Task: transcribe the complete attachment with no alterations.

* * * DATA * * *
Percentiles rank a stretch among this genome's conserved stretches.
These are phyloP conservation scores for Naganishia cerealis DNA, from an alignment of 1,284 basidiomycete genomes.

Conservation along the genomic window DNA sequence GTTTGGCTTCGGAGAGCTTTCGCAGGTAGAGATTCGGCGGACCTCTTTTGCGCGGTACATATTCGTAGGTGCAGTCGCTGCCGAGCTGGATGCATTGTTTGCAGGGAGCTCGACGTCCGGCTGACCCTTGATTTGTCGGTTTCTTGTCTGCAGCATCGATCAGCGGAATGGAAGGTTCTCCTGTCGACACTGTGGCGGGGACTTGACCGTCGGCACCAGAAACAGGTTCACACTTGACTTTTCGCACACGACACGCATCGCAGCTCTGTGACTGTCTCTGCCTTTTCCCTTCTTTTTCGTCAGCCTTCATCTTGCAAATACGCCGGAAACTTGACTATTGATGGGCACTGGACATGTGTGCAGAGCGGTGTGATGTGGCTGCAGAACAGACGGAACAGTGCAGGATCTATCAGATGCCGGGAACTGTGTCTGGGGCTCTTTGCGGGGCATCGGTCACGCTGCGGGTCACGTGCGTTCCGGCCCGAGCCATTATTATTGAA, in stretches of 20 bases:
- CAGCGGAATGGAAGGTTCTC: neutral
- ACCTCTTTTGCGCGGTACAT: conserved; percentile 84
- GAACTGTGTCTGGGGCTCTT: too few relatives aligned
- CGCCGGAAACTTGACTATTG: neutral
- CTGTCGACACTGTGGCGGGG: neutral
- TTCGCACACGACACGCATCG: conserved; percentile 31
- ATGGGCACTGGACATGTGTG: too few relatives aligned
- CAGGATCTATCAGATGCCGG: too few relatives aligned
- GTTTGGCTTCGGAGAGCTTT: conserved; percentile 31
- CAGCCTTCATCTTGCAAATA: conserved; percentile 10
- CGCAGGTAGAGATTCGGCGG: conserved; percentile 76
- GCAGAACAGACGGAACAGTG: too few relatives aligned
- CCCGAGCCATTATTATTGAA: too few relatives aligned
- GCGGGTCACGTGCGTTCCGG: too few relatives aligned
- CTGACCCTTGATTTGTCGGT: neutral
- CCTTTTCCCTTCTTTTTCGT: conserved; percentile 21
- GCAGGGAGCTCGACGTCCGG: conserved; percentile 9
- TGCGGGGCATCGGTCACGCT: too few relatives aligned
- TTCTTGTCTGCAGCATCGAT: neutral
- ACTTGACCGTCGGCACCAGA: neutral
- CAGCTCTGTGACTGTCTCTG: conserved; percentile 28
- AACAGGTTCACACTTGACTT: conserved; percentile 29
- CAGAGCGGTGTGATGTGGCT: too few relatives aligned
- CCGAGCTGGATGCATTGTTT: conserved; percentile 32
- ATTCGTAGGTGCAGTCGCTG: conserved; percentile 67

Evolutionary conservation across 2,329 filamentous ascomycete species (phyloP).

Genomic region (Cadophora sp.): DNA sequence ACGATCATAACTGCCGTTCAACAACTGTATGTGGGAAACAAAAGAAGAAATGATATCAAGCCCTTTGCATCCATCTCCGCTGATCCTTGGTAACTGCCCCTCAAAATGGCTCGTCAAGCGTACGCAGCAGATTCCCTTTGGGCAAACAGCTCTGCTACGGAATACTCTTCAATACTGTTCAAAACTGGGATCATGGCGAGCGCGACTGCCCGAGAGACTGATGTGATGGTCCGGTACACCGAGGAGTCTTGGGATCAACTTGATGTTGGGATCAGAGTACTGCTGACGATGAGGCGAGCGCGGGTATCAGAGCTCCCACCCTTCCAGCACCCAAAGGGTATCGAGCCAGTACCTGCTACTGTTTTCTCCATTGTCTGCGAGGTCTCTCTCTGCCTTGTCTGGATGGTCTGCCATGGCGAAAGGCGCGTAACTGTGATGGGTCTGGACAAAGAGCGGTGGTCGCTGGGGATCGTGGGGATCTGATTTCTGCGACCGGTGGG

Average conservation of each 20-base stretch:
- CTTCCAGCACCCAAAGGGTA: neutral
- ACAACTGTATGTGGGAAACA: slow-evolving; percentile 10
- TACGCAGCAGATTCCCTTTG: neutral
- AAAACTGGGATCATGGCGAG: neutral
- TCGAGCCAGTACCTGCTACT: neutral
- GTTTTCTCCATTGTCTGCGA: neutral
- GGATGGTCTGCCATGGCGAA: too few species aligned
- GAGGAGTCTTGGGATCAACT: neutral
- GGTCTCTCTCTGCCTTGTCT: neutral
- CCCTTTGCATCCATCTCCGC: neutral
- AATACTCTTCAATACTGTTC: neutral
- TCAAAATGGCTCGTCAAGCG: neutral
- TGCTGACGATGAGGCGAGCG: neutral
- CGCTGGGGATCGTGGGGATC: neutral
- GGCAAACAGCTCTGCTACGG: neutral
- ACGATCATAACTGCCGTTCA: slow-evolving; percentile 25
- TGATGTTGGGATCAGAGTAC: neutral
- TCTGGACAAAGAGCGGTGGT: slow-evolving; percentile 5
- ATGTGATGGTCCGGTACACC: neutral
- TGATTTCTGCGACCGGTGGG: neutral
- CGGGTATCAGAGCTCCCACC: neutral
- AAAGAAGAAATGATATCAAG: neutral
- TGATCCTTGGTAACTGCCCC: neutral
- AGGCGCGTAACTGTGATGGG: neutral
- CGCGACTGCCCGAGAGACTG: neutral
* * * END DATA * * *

Percentiles rank a stretch among this genome's conserved stretches.
These are phyloP conservation scores for Naganishia cerealis DNA, from an alignment of 1,284 basidiomycete genomes.

Conservation along the genomic window DNA sequence GTTTGGCTTCGGAGAGCTTTCGCAGGTAGAGATTCGGCGGACCTCTTTTGCGCGGTACATATTCGTAGGTGCAGTCGCTGCCGAGCTGGATGCATTGTTTGCAGGGAGCTCGACGTCCGGCTGACCCTTGATTTGTCGGTTTCTTGTCTGCAGCATCGATCAGCGGAATGGAAGGTTCTCCTGTCGACACTGTGGCGGGGACTTGACCGTCGGCACCAGAAACAGGTTCACACTTGACTTTTCGCACACGACACGCATCGCAGCTCTGTGACTGTCTCTGCCTTTTCCCTTCTTTTTCGTCAGCCTTCATCTTGCAAATACGCCGGAAACTTGACTATTGATGGGCACTGGACATGTGTGCAGAGCGGTGTGATGTGGCTGCAGAACAGACGGAACAGTGCAGGATCTATCAGATGCCGGGAACTGTGTCTGGGGCTCTTTGCGGGGCATCGGTCACGCTGCGGGTCACGTGCGTTCCGGCCCGAGCCATTATTATTGAA, in stretches of 20 bases:
- CAGCGGAATGGAAGGTTCTC: neutral
- ACCTCTTTTGCGCGGTACAT: conserved; percentile 84
- GAACTGTGTCTGGGGCTCTT: too few relatives aligned
- CGCCGGAAACTTGACTATTG: neutral
- CTGTCGACACTGTGGCGGGG: neutral
- TTCGCACACGACACGCATCG: conserved; percentile 31
- ATGGGCACTGGACATGTGTG: too few relatives aligned
- CAGGATCTATCAGATGCCGG: too few relatives aligned
- GTTTGGCTTCGGAGAGCTTT: conserved; percentile 31
- CAGCCTTCATCTTGCAAATA: conserved; percentile 10
- CGCAGGTAGAGATTCGGCGG: conserved; percentile 76
- GCAGAACAGACGGAACAGTG: too few relatives aligned
- CCCGAGCCATTATTATTGAA: too few relatives aligned
- GCGGGTCACGTGCGTTCCGG: too few relatives aligned
- CTGACCCTTGATTTGTCGGT: neutral
- CCTTTTCCCTTCTTTTTCGT: conserved; percentile 21
- GCAGGGAGCTCGACGTCCGG: conserved; percentile 9
- TGCGGGGCATCGGTCACGCT: too few relatives aligned
- TTCTTGTCTGCAGCATCGAT: neutral
- ACTTGACCGTCGGCACCAGA: neutral
- CAGCTCTGTGACTGTCTCTG: conserved; percentile 28
- AACAGGTTCACACTTGACTT: conserved; percentile 29
- CAGAGCGGTGTGATGTGGCT: too few relatives aligned
- CCGAGCTGGATGCATTGTTT: conserved; percentile 32
- ATTCGTAGGTGCAGTCGCTG: conserved; percentile 67

Evolutionary conservation across 2,329 filamentous ascomycete species (phyloP).

Genomic region (Cadophora sp.): DNA sequence ACGATCATAACTGCCGTTCAACAACTGTATGTGGGAAACAAAAGAAGAAATGATATCAAGCCCTTTGCATCCATCTCCGCTGATCCTTGGTAACTGCCCCTCAAAATGGCTCGTCAAGCGTACGCAGCAGATTCCCTTTGGGCAAACAGCTCTGCTACGGAATACTCTTCAATACTGTTCAAAACTGGGATCATGGCGAGCGCGACTGCCCGAGAGACTGATGTGATGGTCCGGTACACCGAGGAGTCTTGGGATCAACTTGATGTTGGGATCAGAGTACTGCTGACGATGAGGCGAGCGCGGGTATCAGAGCTCCCACCCTTCCAGCACCCAAAGGGTATCGAGCCAGTACCTGCTACTGTTTTCTCCATTGTCTGCGAGGTCTCTCTCTGCCTTGTCTGGATGGTCTGCCATGGCGAAAGGCGCGTAACTGTGATGGGTCTGGACAAAGAGCGGTGGTCGCTGGGGATCGTGGGGATCTGATTTCTGCGACCGGTGGG

Average conservation of each 20-base stretch:
- CTTCCAGCACCCAAAGGGTA: neutral
- ACAACTGTATGTGGGAAACA: slow-evolving; percentile 10
- TACGCAGCAGATTCCCTTTG: neutral
- AAAACTGGGATCATGGCGAG: neutral
- TCGAGCCAGTACCTGCTACT: neutral
- GTTTTCTCCATTGTCTGCGA: neutral
- GGATGGTCTGCCATGGCGAA: too few species aligned
- GAGGAGTCTTGGGATCAACT: neutral
- GGTCTCTCTCTGCCTTGTCT: neutral
- CCCTTTGCATCCATCTCCGC: neutral
- AATACTCTTCAATACTGTTC: neutral
- TCAAAATGGCTCGTCAAGCG: neutral
- TGCTGACGATGAGGCGAGCG: neutral
- CGCTGGGGATCGTGGGGATC: neutral
- GGCAAACAGCTCTGCTACGG: neutral
- ACGATCATAACTGCCGTTCA: slow-evolving; percentile 25
- TGATGTTGGGATCAGAGTAC: neutral
- TCTGGACAAAGAGCGGTGGT: slow-evolving; percentile 5
- ATGTGATGGTCCGGTACACC: neutral
- TGATTTCTGCGACCGGTGGG: neutral
- CGGGTATCAGAGCTCCCACC: neutral
- AAAGAAGAAATGATATCAAG: neutral
- TGATCCTTGGTAACTGCCCC: neutral
- AGGCGCGTAACTGTGATGGG: neutral
- CGCGACTGCCCGAGAGACTG: neutral